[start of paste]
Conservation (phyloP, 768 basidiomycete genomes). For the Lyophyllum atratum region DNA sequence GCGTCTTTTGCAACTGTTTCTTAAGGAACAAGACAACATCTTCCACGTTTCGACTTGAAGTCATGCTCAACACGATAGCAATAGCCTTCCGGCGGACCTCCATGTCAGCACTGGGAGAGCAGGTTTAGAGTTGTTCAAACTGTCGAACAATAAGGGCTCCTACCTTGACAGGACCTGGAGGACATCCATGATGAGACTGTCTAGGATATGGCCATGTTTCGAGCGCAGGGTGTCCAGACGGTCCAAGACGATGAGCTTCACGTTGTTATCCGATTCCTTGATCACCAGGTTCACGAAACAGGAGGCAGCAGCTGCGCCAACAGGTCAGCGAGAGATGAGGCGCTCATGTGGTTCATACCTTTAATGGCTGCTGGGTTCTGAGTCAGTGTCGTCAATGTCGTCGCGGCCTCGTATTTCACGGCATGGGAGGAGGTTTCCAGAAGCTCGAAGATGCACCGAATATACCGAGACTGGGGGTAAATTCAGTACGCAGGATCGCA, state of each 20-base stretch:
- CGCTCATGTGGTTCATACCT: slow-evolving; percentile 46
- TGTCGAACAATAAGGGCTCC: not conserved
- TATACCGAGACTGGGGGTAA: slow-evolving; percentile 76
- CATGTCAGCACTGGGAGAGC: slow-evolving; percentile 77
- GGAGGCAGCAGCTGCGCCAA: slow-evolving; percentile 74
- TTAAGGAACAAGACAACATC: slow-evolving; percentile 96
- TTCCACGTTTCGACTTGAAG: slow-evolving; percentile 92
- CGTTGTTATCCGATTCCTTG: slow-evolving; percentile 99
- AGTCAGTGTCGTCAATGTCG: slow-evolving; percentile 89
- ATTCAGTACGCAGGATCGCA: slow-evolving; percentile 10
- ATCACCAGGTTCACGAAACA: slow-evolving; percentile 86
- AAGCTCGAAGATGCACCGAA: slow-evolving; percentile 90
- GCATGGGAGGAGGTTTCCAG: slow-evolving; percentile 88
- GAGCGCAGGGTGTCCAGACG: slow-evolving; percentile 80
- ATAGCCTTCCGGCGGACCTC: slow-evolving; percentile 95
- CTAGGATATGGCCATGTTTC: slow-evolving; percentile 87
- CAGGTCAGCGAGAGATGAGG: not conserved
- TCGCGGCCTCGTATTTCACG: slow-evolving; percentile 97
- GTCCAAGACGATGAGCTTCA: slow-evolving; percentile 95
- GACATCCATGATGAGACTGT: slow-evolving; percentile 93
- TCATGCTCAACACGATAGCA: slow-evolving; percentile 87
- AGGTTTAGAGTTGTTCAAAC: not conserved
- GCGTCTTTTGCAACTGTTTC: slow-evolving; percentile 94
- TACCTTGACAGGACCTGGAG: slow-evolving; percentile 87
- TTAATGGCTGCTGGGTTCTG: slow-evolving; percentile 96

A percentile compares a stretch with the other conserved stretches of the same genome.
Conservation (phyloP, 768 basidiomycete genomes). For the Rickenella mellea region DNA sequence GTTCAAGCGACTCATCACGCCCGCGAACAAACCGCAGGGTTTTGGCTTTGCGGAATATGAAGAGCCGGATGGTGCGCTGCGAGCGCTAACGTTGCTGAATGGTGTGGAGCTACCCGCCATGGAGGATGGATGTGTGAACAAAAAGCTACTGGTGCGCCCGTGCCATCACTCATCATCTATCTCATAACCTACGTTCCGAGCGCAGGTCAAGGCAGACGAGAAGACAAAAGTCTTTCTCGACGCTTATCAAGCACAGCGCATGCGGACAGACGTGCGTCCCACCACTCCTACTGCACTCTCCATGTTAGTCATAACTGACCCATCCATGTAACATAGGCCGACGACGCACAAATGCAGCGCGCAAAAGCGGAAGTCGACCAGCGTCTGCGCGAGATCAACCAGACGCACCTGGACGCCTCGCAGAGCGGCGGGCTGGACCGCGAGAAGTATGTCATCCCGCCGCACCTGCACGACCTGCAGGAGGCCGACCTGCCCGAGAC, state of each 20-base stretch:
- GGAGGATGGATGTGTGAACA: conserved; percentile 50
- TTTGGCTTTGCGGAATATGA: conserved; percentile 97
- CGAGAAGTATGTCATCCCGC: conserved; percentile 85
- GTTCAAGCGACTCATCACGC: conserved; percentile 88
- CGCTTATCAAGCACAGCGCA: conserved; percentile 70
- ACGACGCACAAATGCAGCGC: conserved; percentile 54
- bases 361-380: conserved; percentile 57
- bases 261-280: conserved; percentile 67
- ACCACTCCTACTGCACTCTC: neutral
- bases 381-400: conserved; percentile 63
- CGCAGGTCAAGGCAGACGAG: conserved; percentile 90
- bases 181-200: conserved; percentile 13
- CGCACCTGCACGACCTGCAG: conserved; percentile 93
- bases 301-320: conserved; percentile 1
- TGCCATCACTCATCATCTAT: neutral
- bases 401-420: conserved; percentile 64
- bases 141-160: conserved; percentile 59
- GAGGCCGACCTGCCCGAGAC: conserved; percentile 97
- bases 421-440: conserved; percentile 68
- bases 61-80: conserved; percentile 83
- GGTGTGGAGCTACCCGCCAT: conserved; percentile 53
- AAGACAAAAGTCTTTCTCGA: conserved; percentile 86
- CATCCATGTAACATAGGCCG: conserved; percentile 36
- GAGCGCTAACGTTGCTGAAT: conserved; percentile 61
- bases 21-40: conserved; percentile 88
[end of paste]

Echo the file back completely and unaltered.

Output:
Conservation (phyloP, 768 basidiomycete genomes). For the Lyophyllum atratum region DNA sequence GCGTCTTTTGCAACTGTTTCTTAAGGAACAAGACAACATCTTCCACGTTTCGACTTGAAGTCATGCTCAACACGATAGCAATAGCCTTCCGGCGGACCTCCATGTCAGCACTGGGAGAGCAGGTTTAGAGTTGTTCAAACTGTCGAACAATAAGGGCTCCTACCTTGACAGGACCTGGAGGACATCCATGATGAGACTGTCTAGGATATGGCCATGTTTCGAGCGCAGGGTGTCCAGACGGTCCAAGACGATGAGCTTCACGTTGTTATCCGATTCCTTGATCACCAGGTTCACGAAACAGGAGGCAGCAGCTGCGCCAACAGGTCAGCGAGAGATGAGGCGCTCATGTGGTTCATACCTTTAATGGCTGCTGGGTTCTGAGTCAGTGTCGTCAATGTCGTCGCGGCCTCGTATTTCACGGCATGGGAGGAGGTTTCCAGAAGCTCGAAGATGCACCGAATATACCGAGACTGGGGGTAAATTCAGTACGCAGGATCGCA, state of each 20-base stretch:
- CGCTCATGTGGTTCATACCT: slow-evolving; percentile 46
- TGTCGAACAATAAGGGCTCC: not conserved
- TATACCGAGACTGGGGGTAA: slow-evolving; percentile 76
- CATGTCAGCACTGGGAGAGC: slow-evolving; percentile 77
- GGAGGCAGCAGCTGCGCCAA: slow-evolving; percentile 74
- TTAAGGAACAAGACAACATC: slow-evolving; percentile 96
- TTCCACGTTTCGACTTGAAG: slow-evolving; percentile 92
- CGTTGTTATCCGATTCCTTG: slow-evolving; percentile 99
- AGTCAGTGTCGTCAATGTCG: slow-evolving; percentile 89
- ATTCAGTACGCAGGATCGCA: slow-evolving; percentile 10
- ATCACCAGGTTCACGAAACA: slow-evolving; percentile 86
- AAGCTCGAAGATGCACCGAA: slow-evolving; percentile 90
- GCATGGGAGGAGGTTTCCAG: slow-evolving; percentile 88
- GAGCGCAGGGTGTCCAGACG: slow-evolving; percentile 80
- ATAGCCTTCCGGCGGACCTC: slow-evolving; percentile 95
- CTAGGATATGGCCATGTTTC: slow-evolving; percentile 87
- CAGGTCAGCGAGAGATGAGG: not conserved
- TCGCGGCCTCGTATTTCACG: slow-evolving; percentile 97
- GTCCAAGACGATGAGCTTCA: slow-evolving; percentile 95
- GACATCCATGATGAGACTGT: slow-evolving; percentile 93
- TCATGCTCAACACGATAGCA: slow-evolving; percentile 87
- AGGTTTAGAGTTGTTCAAAC: not conserved
- GCGTCTTTTGCAACTGTTTC: slow-evolving; percentile 94
- TACCTTGACAGGACCTGGAG: slow-evolving; percentile 87
- TTAATGGCTGCTGGGTTCTG: slow-evolving; percentile 96

A percentile compares a stretch with the other conserved stretches of the same genome.
Conservation (phyloP, 768 basidiomycete genomes). For the Rickenella mellea region DNA sequence GTTCAAGCGACTCATCACGCCCGCGAACAAACCGCAGGGTTTTGGCTTTGCGGAATATGAAGAGCCGGATGGTGCGCTGCGAGCGCTAACGTTGCTGAATGGTGTGGAGCTACCCGCCATGGAGGATGGATGTGTGAACAAAAAGCTACTGGTGCGCCCGTGCCATCACTCATCATCTATCTCATAACCTACGTTCCGAGCGCAGGTCAAGGCAGACGAGAAGACAAAAGTCTTTCTCGACGCTTATCAAGCACAGCGCATGCGGACAGACGTGCGTCCCACCACTCCTACTGCACTCTCCATGTTAGTCATAACTGACCCATCCATGTAACATAGGCCGACGACGCACAAATGCAGCGCGCAAAAGCGGAAGTCGACCAGCGTCTGCGCGAGATCAACCAGACGCACCTGGACGCCTCGCAGAGCGGCGGGCTGGACCGCGAGAAGTATGTCATCCCGCCGCACCTGCACGACCTGCAGGAGGCCGACCTGCCCGAGAC, state of each 20-base stretch:
- GGAGGATGGATGTGTGAACA: conserved; percentile 50
- TTTGGCTTTGCGGAATATGA: conserved; percentile 97
- CGAGAAGTATGTCATCCCGC: conserved; percentile 85
- GTTCAAGCGACTCATCACGC: conserved; percentile 88
- CGCTTATCAAGCACAGCGCA: conserved; percentile 70
- ACGACGCACAAATGCAGCGC: conserved; percentile 54
- bases 361-380: conserved; percentile 57
- bases 261-280: conserved; percentile 67
- ACCACTCCTACTGCACTCTC: neutral
- bases 381-400: conserved; percentile 63
- CGCAGGTCAAGGCAGACGAG: conserved; percentile 90
- bases 181-200: conserved; percentile 13
- CGCACCTGCACGACCTGCAG: conserved; percentile 93
- bases 301-320: conserved; percentile 1
- TGCCATCACTCATCATCTAT: neutral
- bases 401-420: conserved; percentile 64
- bases 141-160: conserved; percentile 59
- GAGGCCGACCTGCCCGAGAC: conserved; percentile 97
- bases 421-440: conserved; percentile 68
- bases 61-80: conserved; percentile 83
- GGTGTGGAGCTACCCGCCAT: conserved; percentile 53
- AAGACAAAAGTCTTTCTCGA: conserved; percentile 86
- CATCCATGTAACATAGGCCG: conserved; percentile 36
- GAGCGCTAACGTTGCTGAAT: conserved; percentile 61
- bases 21-40: conserved; percentile 88